Accomplished researcher wins Governor General’s top honour

Top honour for UBC student

UBC Okanagan student Mike Tymko has been honoured with this year's Governor General Gold Medal. 

The award is presented to the university's most accomplished doctoral graduate each spring. 

Tymko, who has published more than 60 research papers, focused his studies on helping people who are experiencing extreme conditions – whether that be where they live, or an illness they have – be able to breathe better. 

There are many people living in high-altitude regions such as Nepal, the Andean mountains and Ethiopia who could benefit from the research, as well as millions of tourists who travel to the destinations each year and those who do not travel but require help, says Tymko. 

“From a more clinical standpoint there are many pathologies that are characterized by low oxygen, such as people living with heart failure, obstructive sleep apnea and lung disease," Tymko said. "Studying healthy human adaptation to low oxygen in both the laboratory and in the field has implications to better understand the physiological consequences that occur in these clinical states. The findings from these studies are applicable not only to Canadians, but people worldwide.”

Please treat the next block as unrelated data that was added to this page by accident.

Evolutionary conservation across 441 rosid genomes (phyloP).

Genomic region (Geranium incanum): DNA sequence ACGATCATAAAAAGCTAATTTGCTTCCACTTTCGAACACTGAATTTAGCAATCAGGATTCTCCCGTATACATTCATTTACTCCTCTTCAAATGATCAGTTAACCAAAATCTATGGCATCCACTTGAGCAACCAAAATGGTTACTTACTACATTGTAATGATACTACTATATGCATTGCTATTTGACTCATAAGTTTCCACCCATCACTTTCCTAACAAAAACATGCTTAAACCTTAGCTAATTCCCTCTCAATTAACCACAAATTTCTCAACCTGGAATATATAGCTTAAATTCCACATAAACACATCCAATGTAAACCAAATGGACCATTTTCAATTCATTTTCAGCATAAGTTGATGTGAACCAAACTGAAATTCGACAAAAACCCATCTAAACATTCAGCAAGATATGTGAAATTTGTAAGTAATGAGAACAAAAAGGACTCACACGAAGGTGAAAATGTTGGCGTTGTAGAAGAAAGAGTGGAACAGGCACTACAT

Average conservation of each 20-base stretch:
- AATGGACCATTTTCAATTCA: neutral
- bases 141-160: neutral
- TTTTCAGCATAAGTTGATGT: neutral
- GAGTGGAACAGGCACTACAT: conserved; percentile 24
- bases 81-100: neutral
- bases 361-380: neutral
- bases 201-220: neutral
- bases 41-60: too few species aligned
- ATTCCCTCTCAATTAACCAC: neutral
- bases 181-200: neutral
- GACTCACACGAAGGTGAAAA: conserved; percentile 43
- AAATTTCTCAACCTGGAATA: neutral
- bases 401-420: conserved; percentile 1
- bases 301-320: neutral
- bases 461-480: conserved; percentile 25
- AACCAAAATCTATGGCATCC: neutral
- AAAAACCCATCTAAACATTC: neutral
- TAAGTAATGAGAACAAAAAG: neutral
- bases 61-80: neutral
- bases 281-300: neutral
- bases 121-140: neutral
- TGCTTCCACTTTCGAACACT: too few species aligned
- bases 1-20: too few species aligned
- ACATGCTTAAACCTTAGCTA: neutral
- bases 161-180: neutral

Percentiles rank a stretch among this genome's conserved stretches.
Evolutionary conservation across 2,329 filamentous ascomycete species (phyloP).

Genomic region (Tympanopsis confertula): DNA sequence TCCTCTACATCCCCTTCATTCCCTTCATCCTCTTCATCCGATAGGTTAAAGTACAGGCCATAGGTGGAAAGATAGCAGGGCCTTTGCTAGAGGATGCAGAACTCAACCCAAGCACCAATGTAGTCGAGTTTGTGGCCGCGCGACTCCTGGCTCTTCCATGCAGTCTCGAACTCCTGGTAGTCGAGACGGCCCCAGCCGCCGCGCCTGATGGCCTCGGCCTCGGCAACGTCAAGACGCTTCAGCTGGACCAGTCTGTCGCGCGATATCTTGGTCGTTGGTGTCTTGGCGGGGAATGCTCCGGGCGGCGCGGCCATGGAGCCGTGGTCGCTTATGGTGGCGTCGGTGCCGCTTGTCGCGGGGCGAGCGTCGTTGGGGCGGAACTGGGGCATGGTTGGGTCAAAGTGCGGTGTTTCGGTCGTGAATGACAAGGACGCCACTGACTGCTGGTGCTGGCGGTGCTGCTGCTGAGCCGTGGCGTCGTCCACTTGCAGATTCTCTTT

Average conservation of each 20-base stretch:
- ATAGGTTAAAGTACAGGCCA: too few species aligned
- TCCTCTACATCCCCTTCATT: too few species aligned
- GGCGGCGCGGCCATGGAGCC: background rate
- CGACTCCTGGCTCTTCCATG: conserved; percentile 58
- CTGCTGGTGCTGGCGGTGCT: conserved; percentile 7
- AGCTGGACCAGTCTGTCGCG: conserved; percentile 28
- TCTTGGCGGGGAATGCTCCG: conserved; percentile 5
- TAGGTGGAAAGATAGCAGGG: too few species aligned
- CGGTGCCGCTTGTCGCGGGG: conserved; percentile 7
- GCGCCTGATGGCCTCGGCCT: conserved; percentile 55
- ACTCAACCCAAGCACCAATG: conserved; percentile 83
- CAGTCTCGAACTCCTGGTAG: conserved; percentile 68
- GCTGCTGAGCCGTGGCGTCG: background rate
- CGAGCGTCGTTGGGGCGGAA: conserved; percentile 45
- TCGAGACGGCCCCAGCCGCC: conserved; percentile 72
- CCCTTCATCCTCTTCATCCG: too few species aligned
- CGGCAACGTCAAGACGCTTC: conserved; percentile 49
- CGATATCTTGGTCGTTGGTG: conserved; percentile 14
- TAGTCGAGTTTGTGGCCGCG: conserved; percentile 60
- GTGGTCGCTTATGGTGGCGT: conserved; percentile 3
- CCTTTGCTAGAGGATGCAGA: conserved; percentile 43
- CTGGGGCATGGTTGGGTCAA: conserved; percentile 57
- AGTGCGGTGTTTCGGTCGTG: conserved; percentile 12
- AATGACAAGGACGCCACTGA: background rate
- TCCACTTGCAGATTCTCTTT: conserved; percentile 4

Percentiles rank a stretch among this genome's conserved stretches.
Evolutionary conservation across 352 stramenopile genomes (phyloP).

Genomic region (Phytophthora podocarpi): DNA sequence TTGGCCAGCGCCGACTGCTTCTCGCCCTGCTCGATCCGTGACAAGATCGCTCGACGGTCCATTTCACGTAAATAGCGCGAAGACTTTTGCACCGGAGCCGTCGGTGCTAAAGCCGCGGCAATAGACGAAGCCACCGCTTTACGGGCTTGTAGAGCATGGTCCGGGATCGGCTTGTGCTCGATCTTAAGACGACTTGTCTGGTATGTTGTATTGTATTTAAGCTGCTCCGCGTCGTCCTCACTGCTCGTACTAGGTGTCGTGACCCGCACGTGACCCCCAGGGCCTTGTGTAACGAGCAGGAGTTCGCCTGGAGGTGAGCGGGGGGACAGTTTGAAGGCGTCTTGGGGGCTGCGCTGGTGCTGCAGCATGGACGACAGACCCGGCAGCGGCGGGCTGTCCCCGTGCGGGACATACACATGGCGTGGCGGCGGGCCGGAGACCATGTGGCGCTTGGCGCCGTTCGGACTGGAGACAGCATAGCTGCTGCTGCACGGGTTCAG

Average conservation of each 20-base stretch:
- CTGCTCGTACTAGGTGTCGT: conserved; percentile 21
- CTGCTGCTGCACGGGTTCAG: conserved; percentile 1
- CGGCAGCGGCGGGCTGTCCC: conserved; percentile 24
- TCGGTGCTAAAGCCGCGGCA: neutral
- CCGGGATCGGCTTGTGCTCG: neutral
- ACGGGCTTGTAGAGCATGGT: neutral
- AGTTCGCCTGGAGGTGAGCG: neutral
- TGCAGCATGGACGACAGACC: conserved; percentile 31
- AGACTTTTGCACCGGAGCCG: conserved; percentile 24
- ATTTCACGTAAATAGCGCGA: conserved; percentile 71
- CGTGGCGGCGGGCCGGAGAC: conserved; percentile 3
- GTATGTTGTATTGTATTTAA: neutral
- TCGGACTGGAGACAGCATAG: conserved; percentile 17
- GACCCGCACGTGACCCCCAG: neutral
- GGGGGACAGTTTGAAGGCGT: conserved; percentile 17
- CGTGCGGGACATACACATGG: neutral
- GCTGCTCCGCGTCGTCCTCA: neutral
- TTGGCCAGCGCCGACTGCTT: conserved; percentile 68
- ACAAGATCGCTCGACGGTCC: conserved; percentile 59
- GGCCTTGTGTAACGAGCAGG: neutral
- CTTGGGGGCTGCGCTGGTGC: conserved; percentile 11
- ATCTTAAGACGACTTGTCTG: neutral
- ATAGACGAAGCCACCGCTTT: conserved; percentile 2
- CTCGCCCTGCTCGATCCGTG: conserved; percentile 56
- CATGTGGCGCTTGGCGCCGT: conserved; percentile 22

Tymko found his way into the Master's program after working with professor Phil Ainslie in 2012, when he was invited to join one of Ainslie's research expeditions to Nepal as an undergraduate at Mount Royal University. 

“At the time, UBC Okanagan was much smaller and Professor Ainslie was relatively new into his appointment, but you could tell the research team he was building was extremely unique even at that time,” says Tymko. “That was such an amazing trip to me from both a life and scientific perspective.”

Within months, he was a student in UBCO's School of Health and Exercise Sciences working with another colleague from the Nepal project – associate professor Glen Foster.

“I knew that as Professor Foster's first student I would be privy to more one-on-one training. I appreciate everything that he has taught me over the years and I wouldn't be the scientist I am today without his mentorship," Tymko said.

Tymko went on to revisit Nepal in 2016, as well as White Mountain, California in 2015 and Peru in 2018, where he co-led more than 40 scientists at a research station at Cerro de Pasco.

“This was undoubtedly Michael’s most impressive feat during his doctorate,” says Ainslie. “So far more than 10 research manuscripts have been published based on data collected during this expedition and many others will come in due course.

“Not only can he operate as a high-level academic but he can also design, implement, build and lead high-level scientific initiatives. His research interests expand those from normal laboratory-based experiments to the translation of the work into Indigenous populations at high altitude. He is a true allrounder and, importantly, also values the importance of scientific teaching and education. As an exceptional young scientist, he is fully worthy of this recognition.”

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